New York Times’ Baz Dreisinger visits Kampala and indulges in a bit of lazy journalism:
It all made for a lovely evening, though hardly the one I’d expected in Kampala, Uganda. To many, after all, the East African country is imagined as more militaristic than MishMash-y, best known for its worst face: former President Idi Amin Dada, whose brutal regime from 1971 to 1979 was known for its abuse of human rights. But that was then. Now, after nearly three decades under President, Yoweri Museveni, the country appears to be stable and its sprawling capital is a dynamic metropolitan center, an ever-evolving hub of, well, art, culture and life.
Imagine if you will, the above paragraph rewritten about Los Angeles, replacing everything from Uganda’s horrific past with everything from LA’s “terrible” past as you attempt to “contextualize” the city’s urban visage.
There’s this underlying trend in traditional media about attempting to write about the New Africa by constantly comparing it to the Old Africa. It’s as if journalists can’t let go of the old narrative. It’s like talking about modern America in the context of slavery or its brutal campaign against the Indians, ad nauseam. Silicon Valley has come a long way in establishing America’s tech dominance, a nation that once nearly wiped out the entire Indian population as it expanded West.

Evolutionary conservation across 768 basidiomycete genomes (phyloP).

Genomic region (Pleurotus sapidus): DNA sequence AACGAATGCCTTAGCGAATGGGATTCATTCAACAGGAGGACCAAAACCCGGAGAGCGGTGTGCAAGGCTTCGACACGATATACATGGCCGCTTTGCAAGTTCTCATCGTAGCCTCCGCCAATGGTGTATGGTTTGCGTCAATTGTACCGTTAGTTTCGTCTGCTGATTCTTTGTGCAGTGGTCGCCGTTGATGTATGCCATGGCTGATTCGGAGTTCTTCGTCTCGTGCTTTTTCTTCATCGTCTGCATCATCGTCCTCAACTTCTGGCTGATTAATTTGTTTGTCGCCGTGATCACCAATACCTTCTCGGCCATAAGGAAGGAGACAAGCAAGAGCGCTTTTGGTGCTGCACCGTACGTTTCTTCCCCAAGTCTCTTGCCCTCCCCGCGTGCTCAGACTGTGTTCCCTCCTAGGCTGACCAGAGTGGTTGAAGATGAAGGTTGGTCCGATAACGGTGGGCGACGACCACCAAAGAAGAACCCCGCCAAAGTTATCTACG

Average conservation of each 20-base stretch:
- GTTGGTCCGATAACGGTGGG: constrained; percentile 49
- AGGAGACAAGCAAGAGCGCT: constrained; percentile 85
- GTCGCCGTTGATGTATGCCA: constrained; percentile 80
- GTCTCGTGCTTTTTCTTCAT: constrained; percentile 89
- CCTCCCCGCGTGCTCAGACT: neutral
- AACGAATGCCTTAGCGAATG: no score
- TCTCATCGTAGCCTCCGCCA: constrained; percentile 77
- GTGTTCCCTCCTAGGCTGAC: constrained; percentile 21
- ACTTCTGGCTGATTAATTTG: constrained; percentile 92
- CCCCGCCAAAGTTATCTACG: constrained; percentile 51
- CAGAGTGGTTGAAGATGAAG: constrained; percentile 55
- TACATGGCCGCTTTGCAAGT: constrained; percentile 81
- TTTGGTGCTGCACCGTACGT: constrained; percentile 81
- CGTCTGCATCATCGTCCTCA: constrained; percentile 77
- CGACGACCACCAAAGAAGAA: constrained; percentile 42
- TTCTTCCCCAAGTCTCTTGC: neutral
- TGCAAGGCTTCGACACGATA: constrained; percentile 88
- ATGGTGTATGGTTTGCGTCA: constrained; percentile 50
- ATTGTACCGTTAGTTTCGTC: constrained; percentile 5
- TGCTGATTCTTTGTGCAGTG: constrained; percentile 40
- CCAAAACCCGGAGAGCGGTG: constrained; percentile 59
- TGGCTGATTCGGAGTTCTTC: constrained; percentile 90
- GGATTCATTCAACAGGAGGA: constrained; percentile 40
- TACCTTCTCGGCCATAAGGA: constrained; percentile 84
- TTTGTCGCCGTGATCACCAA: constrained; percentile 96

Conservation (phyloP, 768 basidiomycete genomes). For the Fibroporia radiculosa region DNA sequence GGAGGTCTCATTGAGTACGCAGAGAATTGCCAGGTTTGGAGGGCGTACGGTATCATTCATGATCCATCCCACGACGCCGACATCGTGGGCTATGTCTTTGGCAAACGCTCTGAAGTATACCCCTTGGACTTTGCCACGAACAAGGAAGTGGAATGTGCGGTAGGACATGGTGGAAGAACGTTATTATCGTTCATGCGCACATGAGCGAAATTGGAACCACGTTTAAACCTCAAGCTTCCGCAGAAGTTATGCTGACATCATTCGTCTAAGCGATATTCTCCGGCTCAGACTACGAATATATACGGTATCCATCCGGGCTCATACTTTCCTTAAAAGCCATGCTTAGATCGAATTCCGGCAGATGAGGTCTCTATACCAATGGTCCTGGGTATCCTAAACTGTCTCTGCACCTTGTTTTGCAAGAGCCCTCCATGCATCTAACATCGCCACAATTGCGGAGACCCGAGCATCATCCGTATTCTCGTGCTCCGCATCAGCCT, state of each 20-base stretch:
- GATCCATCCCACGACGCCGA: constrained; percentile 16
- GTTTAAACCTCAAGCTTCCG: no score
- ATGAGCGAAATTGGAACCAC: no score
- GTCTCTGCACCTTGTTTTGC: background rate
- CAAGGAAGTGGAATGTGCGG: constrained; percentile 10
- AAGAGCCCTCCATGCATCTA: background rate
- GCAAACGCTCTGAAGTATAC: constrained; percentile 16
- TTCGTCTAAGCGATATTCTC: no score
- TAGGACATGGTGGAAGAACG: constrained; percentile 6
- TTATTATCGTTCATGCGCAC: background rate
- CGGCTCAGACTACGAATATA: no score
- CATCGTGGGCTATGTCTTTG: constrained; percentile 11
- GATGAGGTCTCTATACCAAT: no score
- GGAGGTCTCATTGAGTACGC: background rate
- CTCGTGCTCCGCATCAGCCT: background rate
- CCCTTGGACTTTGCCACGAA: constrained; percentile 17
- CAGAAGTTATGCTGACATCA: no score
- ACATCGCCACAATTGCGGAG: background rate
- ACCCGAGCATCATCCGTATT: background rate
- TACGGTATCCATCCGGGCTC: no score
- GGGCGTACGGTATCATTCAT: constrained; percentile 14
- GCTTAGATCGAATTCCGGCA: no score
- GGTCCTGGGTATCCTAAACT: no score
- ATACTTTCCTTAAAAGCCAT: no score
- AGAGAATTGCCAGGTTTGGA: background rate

As Africa continues to rise, it is going to be a challenge for traditional western journalism to divorce itself from a narrative that is almost automatic about anything Africa.
I actually liked Baz’s piece. It almost made me nostalgic for the Capital of Chaos. Kampala is a city well on its way to defining itself. If Janet Musisi, Kampala’s new no holds-barred Executive Director, has her way in transforming the city over the next few years, she may just give traditional media enough to talk about without them needing to resort to a history of over 30 years ago.